Another student, one who is always eager to please, teared up when his teacher told him to stop playing on his cot at rest time but quickly stopped himself from crying. I’ve also had students have no reaction at all to stressors that should’ve garnered some kind of response.
Understand the Window of Tolerance
The externalized behaviors and impact of internalized feelings observed in the classroom fall on opposite ends of a student’s window of tolerance, a concept developed by psychiatrist Dan Siegel that refers to the “ideal emotional zone that a person needs for optimal functioning.”
Students are in this emotional zone when they’re regulated and able to focus, learn, and cope with stressors. Children who exhibit externalized behavior when triggered are described as being in a state of hyperarousal. Their behavior is an outward display of their in-the-moment internal experience, communicating to us that they need support in coming down from this state of hyperarousal back to their window of tolerance.
The students who we consider to be the “good” kids but may be quietly struggling are often just as overwhelmed and dysregulated by their feelings when triggered. These students can be described as being hypoaroused or constricted. The emotions they experience are so overwhelming that they shut down and become numb to their feelings. Avoiding feelings such as anger, fear, guilt, and shame fuels their need to please adults, engage in perfectionism, and act as though everything is fine when it might not be.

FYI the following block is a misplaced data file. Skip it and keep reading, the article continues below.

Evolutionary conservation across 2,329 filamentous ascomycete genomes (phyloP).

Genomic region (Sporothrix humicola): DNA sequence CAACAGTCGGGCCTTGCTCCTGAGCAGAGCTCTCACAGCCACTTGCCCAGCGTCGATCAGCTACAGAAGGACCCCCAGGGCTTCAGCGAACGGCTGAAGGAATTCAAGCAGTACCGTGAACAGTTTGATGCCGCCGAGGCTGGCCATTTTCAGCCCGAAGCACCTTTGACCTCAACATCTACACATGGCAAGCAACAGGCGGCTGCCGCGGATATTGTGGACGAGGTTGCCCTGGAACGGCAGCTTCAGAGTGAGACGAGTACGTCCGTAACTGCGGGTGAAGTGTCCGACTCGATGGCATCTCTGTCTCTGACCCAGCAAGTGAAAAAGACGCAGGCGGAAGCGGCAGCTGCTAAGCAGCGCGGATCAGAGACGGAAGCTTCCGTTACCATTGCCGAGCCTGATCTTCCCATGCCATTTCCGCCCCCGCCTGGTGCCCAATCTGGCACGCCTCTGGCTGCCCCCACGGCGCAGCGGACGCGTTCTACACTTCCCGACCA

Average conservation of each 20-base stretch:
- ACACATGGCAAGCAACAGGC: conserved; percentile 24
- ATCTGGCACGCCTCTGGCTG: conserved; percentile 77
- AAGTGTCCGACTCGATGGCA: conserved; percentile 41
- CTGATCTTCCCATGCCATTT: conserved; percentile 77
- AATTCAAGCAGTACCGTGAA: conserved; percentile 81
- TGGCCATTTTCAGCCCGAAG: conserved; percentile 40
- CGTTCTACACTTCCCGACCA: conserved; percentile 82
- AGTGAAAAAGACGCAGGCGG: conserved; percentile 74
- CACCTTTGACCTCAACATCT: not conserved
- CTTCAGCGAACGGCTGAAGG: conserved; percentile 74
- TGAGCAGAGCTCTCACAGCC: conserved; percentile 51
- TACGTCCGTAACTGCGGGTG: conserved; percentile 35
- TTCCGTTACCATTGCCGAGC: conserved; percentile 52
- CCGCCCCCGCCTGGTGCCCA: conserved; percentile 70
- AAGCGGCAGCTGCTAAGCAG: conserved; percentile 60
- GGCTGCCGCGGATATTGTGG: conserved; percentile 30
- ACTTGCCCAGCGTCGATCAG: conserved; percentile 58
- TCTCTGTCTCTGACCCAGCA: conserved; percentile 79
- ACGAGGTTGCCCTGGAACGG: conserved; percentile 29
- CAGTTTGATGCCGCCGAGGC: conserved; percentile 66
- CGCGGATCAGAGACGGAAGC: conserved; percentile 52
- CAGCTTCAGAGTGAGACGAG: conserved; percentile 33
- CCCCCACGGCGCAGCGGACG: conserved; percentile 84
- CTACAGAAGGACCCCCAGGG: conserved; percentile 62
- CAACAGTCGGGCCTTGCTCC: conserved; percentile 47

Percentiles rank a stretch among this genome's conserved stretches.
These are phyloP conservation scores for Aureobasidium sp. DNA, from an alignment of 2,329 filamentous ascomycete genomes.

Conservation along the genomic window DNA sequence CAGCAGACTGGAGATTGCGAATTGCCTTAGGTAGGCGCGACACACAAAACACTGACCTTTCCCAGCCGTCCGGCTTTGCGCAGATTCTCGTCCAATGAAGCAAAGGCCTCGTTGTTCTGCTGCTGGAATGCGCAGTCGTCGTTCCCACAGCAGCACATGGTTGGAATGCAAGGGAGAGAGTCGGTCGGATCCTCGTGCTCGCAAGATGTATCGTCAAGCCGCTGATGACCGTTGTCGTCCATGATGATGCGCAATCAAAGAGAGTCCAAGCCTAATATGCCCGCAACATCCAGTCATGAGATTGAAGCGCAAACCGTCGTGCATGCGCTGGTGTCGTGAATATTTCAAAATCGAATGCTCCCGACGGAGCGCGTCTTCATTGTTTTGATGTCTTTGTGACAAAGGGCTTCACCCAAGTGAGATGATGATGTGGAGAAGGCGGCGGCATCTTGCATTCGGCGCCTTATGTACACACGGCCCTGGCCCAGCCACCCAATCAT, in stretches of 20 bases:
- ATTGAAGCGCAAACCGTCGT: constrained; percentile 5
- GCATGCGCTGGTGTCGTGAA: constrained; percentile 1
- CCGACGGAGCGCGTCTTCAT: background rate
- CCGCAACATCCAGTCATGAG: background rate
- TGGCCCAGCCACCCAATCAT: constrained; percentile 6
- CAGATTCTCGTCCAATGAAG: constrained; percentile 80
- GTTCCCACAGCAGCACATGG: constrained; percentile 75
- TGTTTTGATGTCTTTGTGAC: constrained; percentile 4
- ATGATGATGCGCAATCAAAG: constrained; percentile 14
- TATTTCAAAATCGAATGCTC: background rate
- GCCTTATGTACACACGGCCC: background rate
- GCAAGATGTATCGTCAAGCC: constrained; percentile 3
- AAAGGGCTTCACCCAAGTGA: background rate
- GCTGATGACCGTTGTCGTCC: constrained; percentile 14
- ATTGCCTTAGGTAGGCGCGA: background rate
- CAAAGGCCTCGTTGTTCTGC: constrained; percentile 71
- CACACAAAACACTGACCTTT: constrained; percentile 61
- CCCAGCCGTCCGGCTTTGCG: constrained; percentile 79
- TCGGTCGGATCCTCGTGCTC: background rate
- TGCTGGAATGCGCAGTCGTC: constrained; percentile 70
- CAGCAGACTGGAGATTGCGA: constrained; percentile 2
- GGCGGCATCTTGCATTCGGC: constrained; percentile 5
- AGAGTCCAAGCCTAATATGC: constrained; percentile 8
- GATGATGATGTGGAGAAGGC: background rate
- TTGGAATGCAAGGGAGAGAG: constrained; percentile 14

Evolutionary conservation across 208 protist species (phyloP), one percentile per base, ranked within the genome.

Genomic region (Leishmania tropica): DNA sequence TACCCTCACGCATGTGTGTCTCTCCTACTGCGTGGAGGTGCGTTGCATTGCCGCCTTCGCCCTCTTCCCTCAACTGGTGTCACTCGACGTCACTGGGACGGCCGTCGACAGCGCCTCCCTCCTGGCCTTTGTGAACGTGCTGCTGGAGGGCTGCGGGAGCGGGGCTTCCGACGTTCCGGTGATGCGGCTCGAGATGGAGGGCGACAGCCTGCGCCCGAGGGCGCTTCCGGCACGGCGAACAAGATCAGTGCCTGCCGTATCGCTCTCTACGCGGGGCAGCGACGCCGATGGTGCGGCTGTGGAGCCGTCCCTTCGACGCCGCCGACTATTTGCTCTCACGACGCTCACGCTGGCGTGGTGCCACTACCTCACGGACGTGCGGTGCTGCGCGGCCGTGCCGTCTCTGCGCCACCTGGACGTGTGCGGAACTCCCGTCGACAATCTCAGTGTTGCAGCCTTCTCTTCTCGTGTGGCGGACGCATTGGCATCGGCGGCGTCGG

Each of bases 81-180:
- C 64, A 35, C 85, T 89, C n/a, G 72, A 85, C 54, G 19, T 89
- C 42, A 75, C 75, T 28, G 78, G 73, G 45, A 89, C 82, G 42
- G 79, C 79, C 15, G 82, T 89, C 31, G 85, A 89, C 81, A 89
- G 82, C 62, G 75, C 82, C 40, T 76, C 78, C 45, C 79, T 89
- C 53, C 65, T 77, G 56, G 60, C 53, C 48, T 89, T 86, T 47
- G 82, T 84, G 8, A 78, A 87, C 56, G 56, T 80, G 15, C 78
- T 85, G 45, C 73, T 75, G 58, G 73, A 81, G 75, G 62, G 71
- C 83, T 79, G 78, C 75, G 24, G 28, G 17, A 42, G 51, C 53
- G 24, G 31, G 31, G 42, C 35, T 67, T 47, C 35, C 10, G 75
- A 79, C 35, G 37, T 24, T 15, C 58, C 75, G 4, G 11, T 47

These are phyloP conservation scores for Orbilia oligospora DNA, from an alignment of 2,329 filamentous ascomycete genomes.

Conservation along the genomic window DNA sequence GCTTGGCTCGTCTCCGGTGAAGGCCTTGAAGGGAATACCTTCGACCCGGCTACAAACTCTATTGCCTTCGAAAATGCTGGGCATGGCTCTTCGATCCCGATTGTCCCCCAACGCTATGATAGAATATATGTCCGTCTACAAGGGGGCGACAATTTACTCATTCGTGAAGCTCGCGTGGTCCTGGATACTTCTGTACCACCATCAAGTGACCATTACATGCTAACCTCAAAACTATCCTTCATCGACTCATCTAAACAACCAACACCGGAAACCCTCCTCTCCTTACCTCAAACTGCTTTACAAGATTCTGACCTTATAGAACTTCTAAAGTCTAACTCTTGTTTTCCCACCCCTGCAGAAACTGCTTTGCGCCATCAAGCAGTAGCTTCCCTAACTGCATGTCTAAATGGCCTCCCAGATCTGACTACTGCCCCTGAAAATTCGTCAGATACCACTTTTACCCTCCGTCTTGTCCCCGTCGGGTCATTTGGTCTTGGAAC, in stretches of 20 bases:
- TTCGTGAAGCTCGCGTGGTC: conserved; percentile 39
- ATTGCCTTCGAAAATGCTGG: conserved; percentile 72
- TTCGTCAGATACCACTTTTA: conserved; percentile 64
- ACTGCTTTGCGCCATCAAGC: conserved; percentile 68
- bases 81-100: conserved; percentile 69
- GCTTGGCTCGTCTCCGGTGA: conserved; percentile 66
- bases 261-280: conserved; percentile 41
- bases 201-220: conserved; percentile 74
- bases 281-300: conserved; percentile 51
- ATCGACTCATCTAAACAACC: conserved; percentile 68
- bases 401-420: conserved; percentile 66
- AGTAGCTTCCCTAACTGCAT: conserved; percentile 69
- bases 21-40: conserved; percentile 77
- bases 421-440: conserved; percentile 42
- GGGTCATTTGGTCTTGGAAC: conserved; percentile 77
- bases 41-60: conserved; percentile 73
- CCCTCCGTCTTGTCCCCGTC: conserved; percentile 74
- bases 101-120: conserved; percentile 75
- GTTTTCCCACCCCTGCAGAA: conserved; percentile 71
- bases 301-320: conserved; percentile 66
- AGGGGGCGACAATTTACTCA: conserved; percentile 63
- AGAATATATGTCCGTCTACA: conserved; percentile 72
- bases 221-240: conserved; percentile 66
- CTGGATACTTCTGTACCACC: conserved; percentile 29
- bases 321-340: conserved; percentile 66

Try Strategies to Help Young Students Self-Regulate
There are a variety of reasons why young children may experience constricted affect, such as adverse childhood events, modeling of constricted affect expression at home, or wanting to protect caregivers from big feelings, or it may simply be their own temperament.
Most young learners, however, need consistent support to stay within or come back to their window of tolerance because they’ve only just begun to learn how to self-regulate when they experience stress. We don’t need to know the reason behind a child’s hypoarousal, but we do need to recognize when they are in that state.